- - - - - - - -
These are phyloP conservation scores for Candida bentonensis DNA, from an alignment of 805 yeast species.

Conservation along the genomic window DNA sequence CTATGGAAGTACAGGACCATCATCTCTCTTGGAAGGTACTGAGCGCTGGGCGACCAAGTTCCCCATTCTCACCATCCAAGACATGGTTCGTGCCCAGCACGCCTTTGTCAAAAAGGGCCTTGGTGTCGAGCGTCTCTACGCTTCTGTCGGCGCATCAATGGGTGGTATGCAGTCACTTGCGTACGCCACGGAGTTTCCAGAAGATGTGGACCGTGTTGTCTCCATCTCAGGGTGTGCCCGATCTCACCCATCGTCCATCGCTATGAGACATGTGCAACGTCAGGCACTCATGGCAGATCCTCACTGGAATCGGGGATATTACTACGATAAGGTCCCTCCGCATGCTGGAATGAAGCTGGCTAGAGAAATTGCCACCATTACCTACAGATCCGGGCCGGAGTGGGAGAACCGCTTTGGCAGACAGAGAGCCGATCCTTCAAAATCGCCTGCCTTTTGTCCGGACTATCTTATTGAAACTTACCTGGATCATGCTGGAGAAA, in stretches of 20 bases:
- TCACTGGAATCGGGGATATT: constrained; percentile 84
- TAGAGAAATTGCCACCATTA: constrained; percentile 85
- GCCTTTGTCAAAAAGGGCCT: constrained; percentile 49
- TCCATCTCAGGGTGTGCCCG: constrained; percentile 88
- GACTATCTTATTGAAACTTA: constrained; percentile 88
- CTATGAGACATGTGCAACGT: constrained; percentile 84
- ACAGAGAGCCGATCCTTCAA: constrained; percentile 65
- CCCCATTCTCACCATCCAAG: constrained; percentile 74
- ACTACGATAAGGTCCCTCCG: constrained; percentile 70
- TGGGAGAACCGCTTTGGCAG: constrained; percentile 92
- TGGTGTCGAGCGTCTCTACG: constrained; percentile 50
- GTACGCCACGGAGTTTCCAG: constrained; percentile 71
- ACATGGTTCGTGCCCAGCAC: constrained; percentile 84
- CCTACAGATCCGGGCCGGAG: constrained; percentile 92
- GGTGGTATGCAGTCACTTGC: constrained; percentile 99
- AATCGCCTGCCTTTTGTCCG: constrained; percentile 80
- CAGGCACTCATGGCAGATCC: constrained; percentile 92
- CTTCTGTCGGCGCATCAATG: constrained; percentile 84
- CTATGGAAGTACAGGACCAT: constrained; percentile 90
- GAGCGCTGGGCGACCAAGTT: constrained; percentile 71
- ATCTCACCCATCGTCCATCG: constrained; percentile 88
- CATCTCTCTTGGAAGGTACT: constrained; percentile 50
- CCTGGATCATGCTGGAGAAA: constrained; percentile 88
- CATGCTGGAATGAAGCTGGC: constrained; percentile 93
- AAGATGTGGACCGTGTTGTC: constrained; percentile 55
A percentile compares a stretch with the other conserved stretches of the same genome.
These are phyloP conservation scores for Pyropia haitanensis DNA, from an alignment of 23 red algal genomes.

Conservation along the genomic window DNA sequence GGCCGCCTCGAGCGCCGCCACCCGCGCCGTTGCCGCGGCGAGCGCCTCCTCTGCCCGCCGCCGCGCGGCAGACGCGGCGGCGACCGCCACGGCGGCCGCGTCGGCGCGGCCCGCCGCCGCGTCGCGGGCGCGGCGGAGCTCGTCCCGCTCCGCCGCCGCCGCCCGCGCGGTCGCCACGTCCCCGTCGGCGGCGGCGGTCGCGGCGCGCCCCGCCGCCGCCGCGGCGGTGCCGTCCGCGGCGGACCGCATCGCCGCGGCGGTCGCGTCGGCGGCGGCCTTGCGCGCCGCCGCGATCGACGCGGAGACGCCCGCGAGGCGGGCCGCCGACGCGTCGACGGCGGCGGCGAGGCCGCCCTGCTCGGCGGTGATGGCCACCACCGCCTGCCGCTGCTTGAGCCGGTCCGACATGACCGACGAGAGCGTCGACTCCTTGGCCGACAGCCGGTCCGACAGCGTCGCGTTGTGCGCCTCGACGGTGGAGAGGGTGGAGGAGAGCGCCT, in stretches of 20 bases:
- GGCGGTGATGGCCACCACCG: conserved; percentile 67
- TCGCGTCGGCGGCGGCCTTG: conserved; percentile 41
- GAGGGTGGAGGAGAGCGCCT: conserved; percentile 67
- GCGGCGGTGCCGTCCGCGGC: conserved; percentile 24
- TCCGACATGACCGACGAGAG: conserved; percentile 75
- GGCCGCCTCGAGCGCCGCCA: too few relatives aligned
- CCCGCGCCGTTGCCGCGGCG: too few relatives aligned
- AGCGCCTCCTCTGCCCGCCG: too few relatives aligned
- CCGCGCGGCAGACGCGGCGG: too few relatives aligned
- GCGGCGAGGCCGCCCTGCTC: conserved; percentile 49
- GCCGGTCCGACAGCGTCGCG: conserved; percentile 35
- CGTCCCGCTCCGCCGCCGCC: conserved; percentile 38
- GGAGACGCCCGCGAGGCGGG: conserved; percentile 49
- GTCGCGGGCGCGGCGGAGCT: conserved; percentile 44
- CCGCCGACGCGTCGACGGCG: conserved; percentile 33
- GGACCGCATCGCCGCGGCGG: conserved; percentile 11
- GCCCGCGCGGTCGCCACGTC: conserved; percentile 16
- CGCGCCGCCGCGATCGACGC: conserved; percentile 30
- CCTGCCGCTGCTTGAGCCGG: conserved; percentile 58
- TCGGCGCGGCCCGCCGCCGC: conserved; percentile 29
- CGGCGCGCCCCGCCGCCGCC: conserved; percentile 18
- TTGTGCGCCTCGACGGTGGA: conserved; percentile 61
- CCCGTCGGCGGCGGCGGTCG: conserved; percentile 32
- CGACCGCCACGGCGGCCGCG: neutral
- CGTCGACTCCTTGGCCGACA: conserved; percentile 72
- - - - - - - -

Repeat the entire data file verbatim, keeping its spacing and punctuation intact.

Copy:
These are phyloP conservation scores for Candida bentonensis DNA, from an alignment of 805 yeast species.

Conservation along the genomic window DNA sequence CTATGGAAGTACAGGACCATCATCTCTCTTGGAAGGTACTGAGCGCTGGGCGACCAAGTTCCCCATTCTCACCATCCAAGACATGGTTCGTGCCCAGCACGCCTTTGTCAAAAAGGGCCTTGGTGTCGAGCGTCTCTACGCTTCTGTCGGCGCATCAATGGGTGGTATGCAGTCACTTGCGTACGCCACGGAGTTTCCAGAAGATGTGGACCGTGTTGTCTCCATCTCAGGGTGTGCCCGATCTCACCCATCGTCCATCGCTATGAGACATGTGCAACGTCAGGCACTCATGGCAGATCCTCACTGGAATCGGGGATATTACTACGATAAGGTCCCTCCGCATGCTGGAATGAAGCTGGCTAGAGAAATTGCCACCATTACCTACAGATCCGGGCCGGAGTGGGAGAACCGCTTTGGCAGACAGAGAGCCGATCCTTCAAAATCGCCTGCCTTTTGTCCGGACTATCTTATTGAAACTTACCTGGATCATGCTGGAGAAA, in stretches of 20 bases:
- TCACTGGAATCGGGGATATT: constrained; percentile 84
- TAGAGAAATTGCCACCATTA: constrained; percentile 85
- GCCTTTGTCAAAAAGGGCCT: constrained; percentile 49
- TCCATCTCAGGGTGTGCCCG: constrained; percentile 88
- GACTATCTTATTGAAACTTA: constrained; percentile 88
- CTATGAGACATGTGCAACGT: constrained; percentile 84
- ACAGAGAGCCGATCCTTCAA: constrained; percentile 65
- CCCCATTCTCACCATCCAAG: constrained; percentile 74
- ACTACGATAAGGTCCCTCCG: constrained; percentile 70
- TGGGAGAACCGCTTTGGCAG: constrained; percentile 92
- TGGTGTCGAGCGTCTCTACG: constrained; percentile 50
- GTACGCCACGGAGTTTCCAG: constrained; percentile 71
- ACATGGTTCGTGCCCAGCAC: constrained; percentile 84
- CCTACAGATCCGGGCCGGAG: constrained; percentile 92
- GGTGGTATGCAGTCACTTGC: constrained; percentile 99
- AATCGCCTGCCTTTTGTCCG: constrained; percentile 80
- CAGGCACTCATGGCAGATCC: constrained; percentile 92
- CTTCTGTCGGCGCATCAATG: constrained; percentile 84
- CTATGGAAGTACAGGACCAT: constrained; percentile 90
- GAGCGCTGGGCGACCAAGTT: constrained; percentile 71
- ATCTCACCCATCGTCCATCG: constrained; percentile 88
- CATCTCTCTTGGAAGGTACT: constrained; percentile 50
- CCTGGATCATGCTGGAGAAA: constrained; percentile 88
- CATGCTGGAATGAAGCTGGC: constrained; percentile 93
- AAGATGTGGACCGTGTTGTC: constrained; percentile 55
A percentile compares a stretch with the other conserved stretches of the same genome.
These are phyloP conservation scores for Pyropia haitanensis DNA, from an alignment of 23 red algal genomes.

Conservation along the genomic window DNA sequence GGCCGCCTCGAGCGCCGCCACCCGCGCCGTTGCCGCGGCGAGCGCCTCCTCTGCCCGCCGCCGCGCGGCAGACGCGGCGGCGACCGCCACGGCGGCCGCGTCGGCGCGGCCCGCCGCCGCGTCGCGGGCGCGGCGGAGCTCGTCCCGCTCCGCCGCCGCCGCCCGCGCGGTCGCCACGTCCCCGTCGGCGGCGGCGGTCGCGGCGCGCCCCGCCGCCGCCGCGGCGGTGCCGTCCGCGGCGGACCGCATCGCCGCGGCGGTCGCGTCGGCGGCGGCCTTGCGCGCCGCCGCGATCGACGCGGAGACGCCCGCGAGGCGGGCCGCCGACGCGTCGACGGCGGCGGCGAGGCCGCCCTGCTCGGCGGTGATGGCCACCACCGCCTGCCGCTGCTTGAGCCGGTCCGACATGACCGACGAGAGCGTCGACTCCTTGGCCGACAGCCGGTCCGACAGCGTCGCGTTGTGCGCCTCGACGGTGGAGAGGGTGGAGGAGAGCGCCT, in stretches of 20 bases:
- GGCGGTGATGGCCACCACCG: conserved; percentile 67
- TCGCGTCGGCGGCGGCCTTG: conserved; percentile 41
- GAGGGTGGAGGAGAGCGCCT: conserved; percentile 67
- GCGGCGGTGCCGTCCGCGGC: conserved; percentile 24
- TCCGACATGACCGACGAGAG: conserved; percentile 75
- GGCCGCCTCGAGCGCCGCCA: too few relatives aligned
- CCCGCGCCGTTGCCGCGGCG: too few relatives aligned
- AGCGCCTCCTCTGCCCGCCG: too few relatives aligned
- CCGCGCGGCAGACGCGGCGG: too few relatives aligned
- GCGGCGAGGCCGCCCTGCTC: conserved; percentile 49
- GCCGGTCCGACAGCGTCGCG: conserved; percentile 35
- CGTCCCGCTCCGCCGCCGCC: conserved; percentile 38
- GGAGACGCCCGCGAGGCGGG: conserved; percentile 49
- GTCGCGGGCGCGGCGGAGCT: conserved; percentile 44
- CCGCCGACGCGTCGACGGCG: conserved; percentile 33
- GGACCGCATCGCCGCGGCGG: conserved; percentile 11
- GCCCGCGCGGTCGCCACGTC: conserved; percentile 16
- CGCGCCGCCGCGATCGACGC: conserved; percentile 30
- CCTGCCGCTGCTTGAGCCGG: conserved; percentile 58
- TCGGCGCGGCCCGCCGCCGC: conserved; percentile 29
- CGGCGCGCCCCGCCGCCGCC: conserved; percentile 18
- TTGTGCGCCTCGACGGTGGA: conserved; percentile 61
- CCCGTCGGCGGCGGCGGTCG: conserved; percentile 32
- CGACCGCCACGGCGGCCGCG: neutral
- CGTCGACTCCTTGGCCGACA: conserved; percentile 72